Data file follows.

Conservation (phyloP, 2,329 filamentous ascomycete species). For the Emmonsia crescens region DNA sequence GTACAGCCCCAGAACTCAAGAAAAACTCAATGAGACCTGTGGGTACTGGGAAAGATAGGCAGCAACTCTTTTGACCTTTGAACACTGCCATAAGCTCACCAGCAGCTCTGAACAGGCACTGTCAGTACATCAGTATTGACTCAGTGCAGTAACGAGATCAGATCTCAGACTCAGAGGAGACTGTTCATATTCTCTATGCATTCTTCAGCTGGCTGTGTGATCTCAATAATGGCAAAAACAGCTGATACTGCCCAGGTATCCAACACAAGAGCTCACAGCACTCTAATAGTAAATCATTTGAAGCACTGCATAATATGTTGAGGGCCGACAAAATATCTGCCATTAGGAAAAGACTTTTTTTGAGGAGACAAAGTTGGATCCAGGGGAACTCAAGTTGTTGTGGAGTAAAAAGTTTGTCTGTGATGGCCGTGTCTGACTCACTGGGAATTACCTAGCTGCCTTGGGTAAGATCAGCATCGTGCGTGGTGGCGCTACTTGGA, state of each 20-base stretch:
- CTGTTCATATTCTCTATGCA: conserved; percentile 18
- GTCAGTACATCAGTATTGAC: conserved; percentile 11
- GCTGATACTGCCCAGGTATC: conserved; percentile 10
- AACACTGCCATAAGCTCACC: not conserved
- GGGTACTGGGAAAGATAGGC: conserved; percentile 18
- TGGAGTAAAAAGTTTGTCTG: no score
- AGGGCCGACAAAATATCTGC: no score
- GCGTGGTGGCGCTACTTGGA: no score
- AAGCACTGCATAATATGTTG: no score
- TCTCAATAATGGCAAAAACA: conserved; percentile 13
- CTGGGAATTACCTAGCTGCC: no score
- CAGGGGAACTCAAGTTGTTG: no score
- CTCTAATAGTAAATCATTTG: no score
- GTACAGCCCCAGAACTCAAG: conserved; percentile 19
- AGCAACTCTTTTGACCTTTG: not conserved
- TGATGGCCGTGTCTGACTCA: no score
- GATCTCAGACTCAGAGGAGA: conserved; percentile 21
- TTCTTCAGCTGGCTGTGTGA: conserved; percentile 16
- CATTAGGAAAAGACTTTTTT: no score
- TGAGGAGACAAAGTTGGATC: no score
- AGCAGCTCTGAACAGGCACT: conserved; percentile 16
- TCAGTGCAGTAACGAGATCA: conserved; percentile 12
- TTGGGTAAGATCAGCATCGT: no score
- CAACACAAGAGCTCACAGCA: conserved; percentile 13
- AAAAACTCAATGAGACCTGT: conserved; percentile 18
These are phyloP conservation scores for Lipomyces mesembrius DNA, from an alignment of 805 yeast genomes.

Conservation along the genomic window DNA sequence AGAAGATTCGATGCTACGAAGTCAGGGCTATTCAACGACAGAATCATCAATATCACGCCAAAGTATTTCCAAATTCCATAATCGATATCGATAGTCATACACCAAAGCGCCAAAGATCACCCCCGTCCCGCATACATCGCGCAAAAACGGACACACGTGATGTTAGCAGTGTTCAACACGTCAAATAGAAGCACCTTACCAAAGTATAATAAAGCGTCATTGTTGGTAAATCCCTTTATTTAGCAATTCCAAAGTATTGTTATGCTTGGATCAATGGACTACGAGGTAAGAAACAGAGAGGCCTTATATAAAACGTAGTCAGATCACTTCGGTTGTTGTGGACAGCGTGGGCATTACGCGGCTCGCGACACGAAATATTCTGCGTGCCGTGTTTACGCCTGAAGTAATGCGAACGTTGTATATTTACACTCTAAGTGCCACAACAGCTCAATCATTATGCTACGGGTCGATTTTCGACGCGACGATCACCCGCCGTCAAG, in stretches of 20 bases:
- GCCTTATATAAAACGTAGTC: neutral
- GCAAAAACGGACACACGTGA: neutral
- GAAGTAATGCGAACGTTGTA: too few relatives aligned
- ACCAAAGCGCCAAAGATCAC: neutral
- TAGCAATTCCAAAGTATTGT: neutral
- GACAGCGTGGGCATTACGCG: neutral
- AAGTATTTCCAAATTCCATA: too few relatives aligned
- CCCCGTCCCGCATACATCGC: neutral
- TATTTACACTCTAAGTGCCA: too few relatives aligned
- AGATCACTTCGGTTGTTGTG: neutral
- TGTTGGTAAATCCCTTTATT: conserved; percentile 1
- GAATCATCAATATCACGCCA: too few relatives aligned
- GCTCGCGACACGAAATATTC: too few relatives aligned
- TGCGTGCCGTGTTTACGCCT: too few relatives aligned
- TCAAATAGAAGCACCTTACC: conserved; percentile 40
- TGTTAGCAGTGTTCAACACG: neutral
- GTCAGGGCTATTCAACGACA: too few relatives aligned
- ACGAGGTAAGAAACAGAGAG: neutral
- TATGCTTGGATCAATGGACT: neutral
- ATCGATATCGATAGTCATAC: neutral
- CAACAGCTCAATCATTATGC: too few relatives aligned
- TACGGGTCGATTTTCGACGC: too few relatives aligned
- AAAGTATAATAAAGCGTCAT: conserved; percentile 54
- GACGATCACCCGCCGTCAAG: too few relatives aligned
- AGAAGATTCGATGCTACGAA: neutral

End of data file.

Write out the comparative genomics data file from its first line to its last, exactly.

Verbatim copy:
Conservation (phyloP, 2,329 filamentous ascomycete species). For the Emmonsia crescens region DNA sequence GTACAGCCCCAGAACTCAAGAAAAACTCAATGAGACCTGTGGGTACTGGGAAAGATAGGCAGCAACTCTTTTGACCTTTGAACACTGCCATAAGCTCACCAGCAGCTCTGAACAGGCACTGTCAGTACATCAGTATTGACTCAGTGCAGTAACGAGATCAGATCTCAGACTCAGAGGAGACTGTTCATATTCTCTATGCATTCTTCAGCTGGCTGTGTGATCTCAATAATGGCAAAAACAGCTGATACTGCCCAGGTATCCAACACAAGAGCTCACAGCACTCTAATAGTAAATCATTTGAAGCACTGCATAATATGTTGAGGGCCGACAAAATATCTGCCATTAGGAAAAGACTTTTTTTGAGGAGACAAAGTTGGATCCAGGGGAACTCAAGTTGTTGTGGAGTAAAAAGTTTGTCTGTGATGGCCGTGTCTGACTCACTGGGAATTACCTAGCTGCCTTGGGTAAGATCAGCATCGTGCGTGGTGGCGCTACTTGGA, state of each 20-base stretch:
- CTGTTCATATTCTCTATGCA: conserved; percentile 18
- GTCAGTACATCAGTATTGAC: conserved; percentile 11
- GCTGATACTGCCCAGGTATC: conserved; percentile 10
- AACACTGCCATAAGCTCACC: not conserved
- GGGTACTGGGAAAGATAGGC: conserved; percentile 18
- TGGAGTAAAAAGTTTGTCTG: no score
- AGGGCCGACAAAATATCTGC: no score
- GCGTGGTGGCGCTACTTGGA: no score
- AAGCACTGCATAATATGTTG: no score
- TCTCAATAATGGCAAAAACA: conserved; percentile 13
- CTGGGAATTACCTAGCTGCC: no score
- CAGGGGAACTCAAGTTGTTG: no score
- CTCTAATAGTAAATCATTTG: no score
- GTACAGCCCCAGAACTCAAG: conserved; percentile 19
- AGCAACTCTTTTGACCTTTG: not conserved
- TGATGGCCGTGTCTGACTCA: no score
- GATCTCAGACTCAGAGGAGA: conserved; percentile 21
- TTCTTCAGCTGGCTGTGTGA: conserved; percentile 16
- CATTAGGAAAAGACTTTTTT: no score
- TGAGGAGACAAAGTTGGATC: no score
- AGCAGCTCTGAACAGGCACT: conserved; percentile 16
- TCAGTGCAGTAACGAGATCA: conserved; percentile 12
- TTGGGTAAGATCAGCATCGT: no score
- CAACACAAGAGCTCACAGCA: conserved; percentile 13
- AAAAACTCAATGAGACCTGT: conserved; percentile 18
These are phyloP conservation scores for Lipomyces mesembrius DNA, from an alignment of 805 yeast genomes.

Conservation along the genomic window DNA sequence AGAAGATTCGATGCTACGAAGTCAGGGCTATTCAACGACAGAATCATCAATATCACGCCAAAGTATTTCCAAATTCCATAATCGATATCGATAGTCATACACCAAAGCGCCAAAGATCACCCCCGTCCCGCATACATCGCGCAAAAACGGACACACGTGATGTTAGCAGTGTTCAACACGTCAAATAGAAGCACCTTACCAAAGTATAATAAAGCGTCATTGTTGGTAAATCCCTTTATTTAGCAATTCCAAAGTATTGTTATGCTTGGATCAATGGACTACGAGGTAAGAAACAGAGAGGCCTTATATAAAACGTAGTCAGATCACTTCGGTTGTTGTGGACAGCGTGGGCATTACGCGGCTCGCGACACGAAATATTCTGCGTGCCGTGTTTACGCCTGAAGTAATGCGAACGTTGTATATTTACACTCTAAGTGCCACAACAGCTCAATCATTATGCTACGGGTCGATTTTCGACGCGACGATCACCCGCCGTCAAG, in stretches of 20 bases:
- GCCTTATATAAAACGTAGTC: neutral
- GCAAAAACGGACACACGTGA: neutral
- GAAGTAATGCGAACGTTGTA: too few relatives aligned
- ACCAAAGCGCCAAAGATCAC: neutral
- TAGCAATTCCAAAGTATTGT: neutral
- GACAGCGTGGGCATTACGCG: neutral
- AAGTATTTCCAAATTCCATA: too few relatives aligned
- CCCCGTCCCGCATACATCGC: neutral
- TATTTACACTCTAAGTGCCA: too few relatives aligned
- AGATCACTTCGGTTGTTGTG: neutral
- TGTTGGTAAATCCCTTTATT: conserved; percentile 1
- GAATCATCAATATCACGCCA: too few relatives aligned
- GCTCGCGACACGAAATATTC: too few relatives aligned
- TGCGTGCCGTGTTTACGCCT: too few relatives aligned
- TCAAATAGAAGCACCTTACC: conserved; percentile 40
- TGTTAGCAGTGTTCAACACG: neutral
- GTCAGGGCTATTCAACGACA: too few relatives aligned
- ACGAGGTAAGAAACAGAGAG: neutral
- TATGCTTGGATCAATGGACT: neutral
- ATCGATATCGATAGTCATAC: neutral
- CAACAGCTCAATCATTATGC: too few relatives aligned
- TACGGGTCGATTTTCGACGC: too few relatives aligned
- AAAGTATAATAAAGCGTCAT: conserved; percentile 54
- GACGATCACCCGCCGTCAAG: too few relatives aligned
- AGAAGATTCGATGCTACGAA: neutral